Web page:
[time-nuts] Mercury Ion Clock

Jim Lux jimlux at earthlink.net
Sat Nov 1 12:49:33 EDT 2014

On 11/1/14, 9:08 AM, Magnus Danielson wrote:
> Paul,
> You mean, as all time-nuts already have redundant sites with at least 4
> 5071As with high-performance tubes, redundant cesium and rubidium
> fointains, set of active hydrogen masers, with everything in tight
> temperature, humidity and pressure control, UPS and diesel-engines,
> GPS/GLONASS/GALILEO receiver on temperature-stabilized piller and
> antenna, do TWSTFT to major labs... since money is no issue, right?
> The main problem with cesium tubes as I recall it is really the ionizer
> in the mass-spectrometer being poluted with cesium, this then creates
> bad S/N before running out of cesium in the oven.
> Yes, I agree it would be a great clock to have, but practical limits in
> cost is a challenge for most, so it would be interesting to look at it
> and ask how cheap it could be done.

Having been to a few of the design reviews and such for the DSAC, and 
before, when it was called the 1 liter atomic clock, etc.

I think one could build one *if* you have a fairly wide collection of 
skills, and you weren't hung up on it being tiny and low power, and zero 

For instance, building a perfectly sealed physics package that is space 
flight compatible is non-trivial. Most of us don't have e-beam welding 
equipment sitting around (nor does JPL.. we contract that kind of stuff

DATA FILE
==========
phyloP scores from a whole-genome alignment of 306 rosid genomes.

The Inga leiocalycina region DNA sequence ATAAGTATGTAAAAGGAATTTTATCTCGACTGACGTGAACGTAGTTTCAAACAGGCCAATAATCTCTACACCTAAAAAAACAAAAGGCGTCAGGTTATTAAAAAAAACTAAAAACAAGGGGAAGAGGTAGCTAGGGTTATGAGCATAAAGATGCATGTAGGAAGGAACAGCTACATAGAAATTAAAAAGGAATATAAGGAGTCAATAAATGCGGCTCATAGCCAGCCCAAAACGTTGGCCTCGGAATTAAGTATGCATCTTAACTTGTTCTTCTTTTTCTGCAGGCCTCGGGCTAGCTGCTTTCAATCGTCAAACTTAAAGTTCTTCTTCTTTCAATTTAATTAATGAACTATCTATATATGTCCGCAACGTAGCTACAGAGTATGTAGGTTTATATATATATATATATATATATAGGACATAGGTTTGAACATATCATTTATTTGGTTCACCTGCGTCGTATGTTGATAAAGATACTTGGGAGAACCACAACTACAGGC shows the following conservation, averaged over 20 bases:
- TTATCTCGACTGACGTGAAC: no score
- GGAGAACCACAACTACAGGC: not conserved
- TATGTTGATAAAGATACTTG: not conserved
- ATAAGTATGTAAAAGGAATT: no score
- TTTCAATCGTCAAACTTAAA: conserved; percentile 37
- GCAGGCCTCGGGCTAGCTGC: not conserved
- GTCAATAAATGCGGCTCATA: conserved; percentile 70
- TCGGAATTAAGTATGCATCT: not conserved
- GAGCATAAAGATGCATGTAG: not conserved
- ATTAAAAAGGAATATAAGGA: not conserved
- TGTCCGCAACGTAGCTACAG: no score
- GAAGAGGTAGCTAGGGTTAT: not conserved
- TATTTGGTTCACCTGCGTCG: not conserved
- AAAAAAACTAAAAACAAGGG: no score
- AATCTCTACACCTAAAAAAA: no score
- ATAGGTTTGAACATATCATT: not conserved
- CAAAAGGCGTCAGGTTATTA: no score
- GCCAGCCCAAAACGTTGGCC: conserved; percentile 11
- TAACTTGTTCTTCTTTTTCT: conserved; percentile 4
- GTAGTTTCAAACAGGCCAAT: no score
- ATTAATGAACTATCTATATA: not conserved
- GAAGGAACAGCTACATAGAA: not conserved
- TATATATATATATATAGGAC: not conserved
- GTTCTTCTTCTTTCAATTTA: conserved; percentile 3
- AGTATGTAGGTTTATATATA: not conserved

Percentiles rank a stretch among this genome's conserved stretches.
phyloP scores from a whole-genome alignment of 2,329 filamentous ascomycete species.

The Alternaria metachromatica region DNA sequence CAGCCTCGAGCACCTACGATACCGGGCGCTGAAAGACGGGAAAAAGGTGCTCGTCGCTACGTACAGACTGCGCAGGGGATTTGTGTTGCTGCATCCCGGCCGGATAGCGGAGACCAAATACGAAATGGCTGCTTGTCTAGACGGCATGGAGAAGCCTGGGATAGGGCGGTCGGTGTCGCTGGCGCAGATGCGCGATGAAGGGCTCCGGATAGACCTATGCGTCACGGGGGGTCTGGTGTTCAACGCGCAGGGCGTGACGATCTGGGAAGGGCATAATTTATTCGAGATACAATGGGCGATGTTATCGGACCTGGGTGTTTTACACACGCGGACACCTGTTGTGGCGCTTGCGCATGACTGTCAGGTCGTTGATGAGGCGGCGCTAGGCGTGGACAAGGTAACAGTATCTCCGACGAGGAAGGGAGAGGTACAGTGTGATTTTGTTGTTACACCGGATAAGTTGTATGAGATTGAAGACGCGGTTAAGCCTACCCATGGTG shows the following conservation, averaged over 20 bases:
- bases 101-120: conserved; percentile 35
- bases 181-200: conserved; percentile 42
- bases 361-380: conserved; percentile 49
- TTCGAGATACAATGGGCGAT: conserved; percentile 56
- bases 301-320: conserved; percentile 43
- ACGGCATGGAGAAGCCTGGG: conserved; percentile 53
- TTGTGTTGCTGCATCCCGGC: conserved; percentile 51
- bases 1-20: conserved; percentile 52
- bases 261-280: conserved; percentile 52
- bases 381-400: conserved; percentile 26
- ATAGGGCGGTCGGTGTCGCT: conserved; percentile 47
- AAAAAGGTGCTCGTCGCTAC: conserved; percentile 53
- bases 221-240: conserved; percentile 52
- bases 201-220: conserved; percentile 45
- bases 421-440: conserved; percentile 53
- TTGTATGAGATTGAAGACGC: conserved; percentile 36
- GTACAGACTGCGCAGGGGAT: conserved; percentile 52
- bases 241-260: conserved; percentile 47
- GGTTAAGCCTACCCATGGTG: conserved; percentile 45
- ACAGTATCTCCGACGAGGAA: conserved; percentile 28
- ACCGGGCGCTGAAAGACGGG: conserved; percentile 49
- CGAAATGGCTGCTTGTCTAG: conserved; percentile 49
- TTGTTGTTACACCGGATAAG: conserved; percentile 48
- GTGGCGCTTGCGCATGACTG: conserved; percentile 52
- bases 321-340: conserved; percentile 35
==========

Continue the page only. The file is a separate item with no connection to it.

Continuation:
out).  As Prestage points out in the article below, they started looking 
at how they build long life Traveling Wave Tubes for space (another 
precision ion optics device), and having spent some time in various TWT 
factories over the past 15 years: there is a lot of art in the 
manufacturing process.


However, if you were happy with "lab grade" construction, and you have 
the Kurt Lesker and Duniway catalogs as bedside reading, I think you'd 
have a chance.

The ion trap and such is a fairly straightforward thing, from what I 
understand: you need the usual vacuum pumps and such to build one.  If 
you don't want it to run for years without servicing, then issues of the 
mercury content are less important.
(BTW, the space clock uses thermal dissociation of HgO to get the mercury)

The PMT is an off the shelf thing. Check out the amateur built fusion 
reactor (fusor) websites on where to get PMTs and amplifiers (they're 
used behind a scintillator)

The 40 GHz stuff these days is not nearly as exotic as it used to be. 
The challenge might be test equipment when you're debugging your 40 GHz 
synthesis chain.

I don't think it would be *easy*, but I think doable, and nothing in the 
system is particularly expensive or that exotic.  It's sort of like 
telescope building.. The raw materials to make a 18" reflector telescope 
aren't all that expensive, nor is there some secret sauce: it's just 
time to grind the mirror (and recover from mistakes) and build the system.

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